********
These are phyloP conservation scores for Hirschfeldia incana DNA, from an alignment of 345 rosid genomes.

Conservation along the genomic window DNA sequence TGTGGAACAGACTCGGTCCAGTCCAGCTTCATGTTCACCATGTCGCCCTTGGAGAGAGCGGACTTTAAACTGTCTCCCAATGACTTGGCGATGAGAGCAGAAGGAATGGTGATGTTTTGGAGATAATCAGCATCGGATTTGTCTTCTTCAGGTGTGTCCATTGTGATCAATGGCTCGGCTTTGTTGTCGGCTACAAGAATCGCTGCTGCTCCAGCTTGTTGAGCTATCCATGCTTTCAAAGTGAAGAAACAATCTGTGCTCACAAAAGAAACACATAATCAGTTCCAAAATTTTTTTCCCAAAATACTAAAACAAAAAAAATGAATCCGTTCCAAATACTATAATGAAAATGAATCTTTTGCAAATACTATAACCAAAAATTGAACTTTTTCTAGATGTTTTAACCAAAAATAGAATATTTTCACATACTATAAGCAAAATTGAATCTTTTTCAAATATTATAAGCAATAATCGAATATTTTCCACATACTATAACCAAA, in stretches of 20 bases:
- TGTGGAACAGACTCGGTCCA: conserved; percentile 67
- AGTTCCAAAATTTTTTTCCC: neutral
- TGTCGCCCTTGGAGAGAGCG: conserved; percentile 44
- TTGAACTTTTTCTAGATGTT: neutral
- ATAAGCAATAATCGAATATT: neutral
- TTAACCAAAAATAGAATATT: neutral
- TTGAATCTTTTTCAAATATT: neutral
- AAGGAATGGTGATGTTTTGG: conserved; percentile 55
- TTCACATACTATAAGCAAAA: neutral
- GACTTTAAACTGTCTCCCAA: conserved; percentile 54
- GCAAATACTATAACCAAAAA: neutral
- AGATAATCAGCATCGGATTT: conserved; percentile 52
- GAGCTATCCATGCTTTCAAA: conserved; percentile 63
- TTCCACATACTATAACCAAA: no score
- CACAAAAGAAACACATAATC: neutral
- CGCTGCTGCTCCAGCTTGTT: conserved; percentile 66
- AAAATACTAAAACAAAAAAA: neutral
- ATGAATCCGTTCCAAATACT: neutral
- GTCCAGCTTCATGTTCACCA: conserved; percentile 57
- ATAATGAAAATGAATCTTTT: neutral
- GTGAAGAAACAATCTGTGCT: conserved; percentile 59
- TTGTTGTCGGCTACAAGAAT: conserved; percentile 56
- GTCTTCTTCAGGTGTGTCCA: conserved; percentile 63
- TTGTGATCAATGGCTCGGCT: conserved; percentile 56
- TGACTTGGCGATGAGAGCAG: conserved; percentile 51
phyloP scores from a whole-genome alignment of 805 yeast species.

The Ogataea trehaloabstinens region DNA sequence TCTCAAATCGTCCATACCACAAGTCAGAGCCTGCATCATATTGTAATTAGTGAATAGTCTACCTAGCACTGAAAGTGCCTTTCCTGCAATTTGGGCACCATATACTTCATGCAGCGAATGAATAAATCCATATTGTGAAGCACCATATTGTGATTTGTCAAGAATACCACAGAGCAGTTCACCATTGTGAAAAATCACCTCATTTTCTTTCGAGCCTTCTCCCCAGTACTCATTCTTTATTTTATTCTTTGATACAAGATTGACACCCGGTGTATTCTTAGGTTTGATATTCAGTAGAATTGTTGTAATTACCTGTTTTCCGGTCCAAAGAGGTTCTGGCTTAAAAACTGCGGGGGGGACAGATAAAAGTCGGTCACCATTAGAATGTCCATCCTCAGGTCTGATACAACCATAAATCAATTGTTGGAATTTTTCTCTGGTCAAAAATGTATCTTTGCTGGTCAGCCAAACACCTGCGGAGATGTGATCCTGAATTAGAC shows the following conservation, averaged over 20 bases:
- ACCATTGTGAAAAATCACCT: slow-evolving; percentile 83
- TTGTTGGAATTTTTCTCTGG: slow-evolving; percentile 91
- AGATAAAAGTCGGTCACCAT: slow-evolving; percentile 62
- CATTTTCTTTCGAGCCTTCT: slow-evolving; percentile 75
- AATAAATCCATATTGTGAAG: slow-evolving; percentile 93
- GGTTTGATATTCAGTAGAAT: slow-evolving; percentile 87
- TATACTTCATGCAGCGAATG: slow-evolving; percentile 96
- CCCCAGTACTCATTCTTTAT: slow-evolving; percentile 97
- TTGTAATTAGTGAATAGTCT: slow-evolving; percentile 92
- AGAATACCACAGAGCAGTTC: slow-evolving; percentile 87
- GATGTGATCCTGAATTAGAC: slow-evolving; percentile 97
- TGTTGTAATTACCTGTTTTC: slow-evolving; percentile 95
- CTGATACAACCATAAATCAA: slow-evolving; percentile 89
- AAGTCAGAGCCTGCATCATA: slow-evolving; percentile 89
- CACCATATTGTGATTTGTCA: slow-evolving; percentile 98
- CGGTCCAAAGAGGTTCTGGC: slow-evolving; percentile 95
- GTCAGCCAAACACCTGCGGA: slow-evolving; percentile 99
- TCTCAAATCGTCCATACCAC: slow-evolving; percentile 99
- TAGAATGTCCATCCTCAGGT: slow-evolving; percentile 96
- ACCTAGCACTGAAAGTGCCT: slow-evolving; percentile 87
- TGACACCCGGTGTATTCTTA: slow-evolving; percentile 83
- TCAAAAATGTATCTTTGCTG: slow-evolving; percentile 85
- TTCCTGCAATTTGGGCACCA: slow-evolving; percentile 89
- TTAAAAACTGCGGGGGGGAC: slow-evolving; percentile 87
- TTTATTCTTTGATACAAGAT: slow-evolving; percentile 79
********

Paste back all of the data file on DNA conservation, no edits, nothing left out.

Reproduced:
These are phyloP conservation scores for Hirschfeldia incana DNA, from an alignment of 345 rosid genomes.

Conservation along the genomic window DNA sequence TGTGGAACAGACTCGGTCCAGTCCAGCTTCATGTTCACCATGTCGCCCTTGGAGAGAGCGGACTTTAAACTGTCTCCCAATGACTTGGCGATGAGAGCAGAAGGAATGGTGATGTTTTGGAGATAATCAGCATCGGATTTGTCTTCTTCAGGTGTGTCCATTGTGATCAATGGCTCGGCTTTGTTGTCGGCTACAAGAATCGCTGCTGCTCCAGCTTGTTGAGCTATCCATGCTTTCAAAGTGAAGAAACAATCTGTGCTCACAAAAGAAACACATAATCAGTTCCAAAATTTTTTTCCCAAAATACTAAAACAAAAAAAATGAATCCGTTCCAAATACTATAATGAAAATGAATCTTTTGCAAATACTATAACCAAAAATTGAACTTTTTCTAGATGTTTTAACCAAAAATAGAATATTTTCACATACTATAAGCAAAATTGAATCTTTTTCAAATATTATAAGCAATAATCGAATATTTTCCACATACTATAACCAAA, in stretches of 20 bases:
- TGTGGAACAGACTCGGTCCA: conserved; percentile 67
- AGTTCCAAAATTTTTTTCCC: neutral
- TGTCGCCCTTGGAGAGAGCG: conserved; percentile 44
- TTGAACTTTTTCTAGATGTT: neutral
- ATAAGCAATAATCGAATATT: neutral
- TTAACCAAAAATAGAATATT: neutral
- TTGAATCTTTTTCAAATATT: neutral
- AAGGAATGGTGATGTTTTGG: conserved; percentile 55
- TTCACATACTATAAGCAAAA: neutral
- GACTTTAAACTGTCTCCCAA: conserved; percentile 54
- GCAAATACTATAACCAAAAA: neutral
- AGATAATCAGCATCGGATTT: conserved; percentile 52
- GAGCTATCCATGCTTTCAAA: conserved; percentile 63
- TTCCACATACTATAACCAAA: no score
- CACAAAAGAAACACATAATC: neutral
- CGCTGCTGCTCCAGCTTGTT: conserved; percentile 66
- AAAATACTAAAACAAAAAAA: neutral
- ATGAATCCGTTCCAAATACT: neutral
- GTCCAGCTTCATGTTCACCA: conserved; percentile 57
- ATAATGAAAATGAATCTTTT: neutral
- GTGAAGAAACAATCTGTGCT: conserved; percentile 59
- TTGTTGTCGGCTACAAGAAT: conserved; percentile 56
- GTCTTCTTCAGGTGTGTCCA: conserved; percentile 63
- TTGTGATCAATGGCTCGGCT: conserved; percentile 56
- TGACTTGGCGATGAGAGCAG: conserved; percentile 51
phyloP scores from a whole-genome alignment of 805 yeast species.

The Ogataea trehaloabstinens region DNA sequence TCTCAAATCGTCCATACCACAAGTCAGAGCCTGCATCATATTGTAATTAGTGAATAGTCTACCTAGCACTGAAAGTGCCTTTCCTGCAATTTGGGCACCATATACTTCATGCAGCGAATGAATAAATCCATATTGTGAAGCACCATATTGTGATTTGTCAAGAATACCACAGAGCAGTTCACCATTGTGAAAAATCACCTCATTTTCTTTCGAGCCTTCTCCCCAGTACTCATTCTTTATTTTATTCTTTGATACAAGATTGACACCCGGTGTATTCTTAGGTTTGATATTCAGTAGAATTGTTGTAATTACCTGTTTTCCGGTCCAAAGAGGTTCTGGCTTAAAAACTGCGGGGGGGACAGATAAAAGTCGGTCACCATTAGAATGTCCATCCTCAGGTCTGATACAACCATAAATCAATTGTTGGAATTTTTCTCTGGTCAAAAATGTATCTTTGCTGGTCAGCCAAACACCTGCGGAGATGTGATCCTGAATTAGAC shows the following conservation, averaged over 20 bases:
- ACCATTGTGAAAAATCACCT: slow-evolving; percentile 83
- TTGTTGGAATTTTTCTCTGG: slow-evolving; percentile 91
- AGATAAAAGTCGGTCACCAT: slow-evolving; percentile 62
- CATTTTCTTTCGAGCCTTCT: slow-evolving; percentile 75
- AATAAATCCATATTGTGAAG: slow-evolving; percentile 93
- GGTTTGATATTCAGTAGAAT: slow-evolving; percentile 87
- TATACTTCATGCAGCGAATG: slow-evolving; percentile 96
- CCCCAGTACTCATTCTTTAT: slow-evolving; percentile 97
- TTGTAATTAGTGAATAGTCT: slow-evolving; percentile 92
- AGAATACCACAGAGCAGTTC: slow-evolving; percentile 87
- GATGTGATCCTGAATTAGAC: slow-evolving; percentile 97
- TGTTGTAATTACCTGTTTTC: slow-evolving; percentile 95
- CTGATACAACCATAAATCAA: slow-evolving; percentile 89
- AAGTCAGAGCCTGCATCATA: slow-evolving; percentile 89
- CACCATATTGTGATTTGTCA: slow-evolving; percentile 98
- CGGTCCAAAGAGGTTCTGGC: slow-evolving; percentile 95
- GTCAGCCAAACACCTGCGGA: slow-evolving; percentile 99
- TCTCAAATCGTCCATACCAC: slow-evolving; percentile 99
- TAGAATGTCCATCCTCAGGT: slow-evolving; percentile 96
- ACCTAGCACTGAAAGTGCCT: slow-evolving; percentile 87
- TGACACCCGGTGTATTCTTA: slow-evolving; percentile 83
- TCAAAAATGTATCTTTGCTG: slow-evolving; percentile 85
- TTCCTGCAATTTGGGCACCA: slow-evolving; percentile 89
- TTAAAAACTGCGGGGGGGAC: slow-evolving; percentile 87
- TTTATTCTTTGATACAAGAT: slow-evolving; percentile 79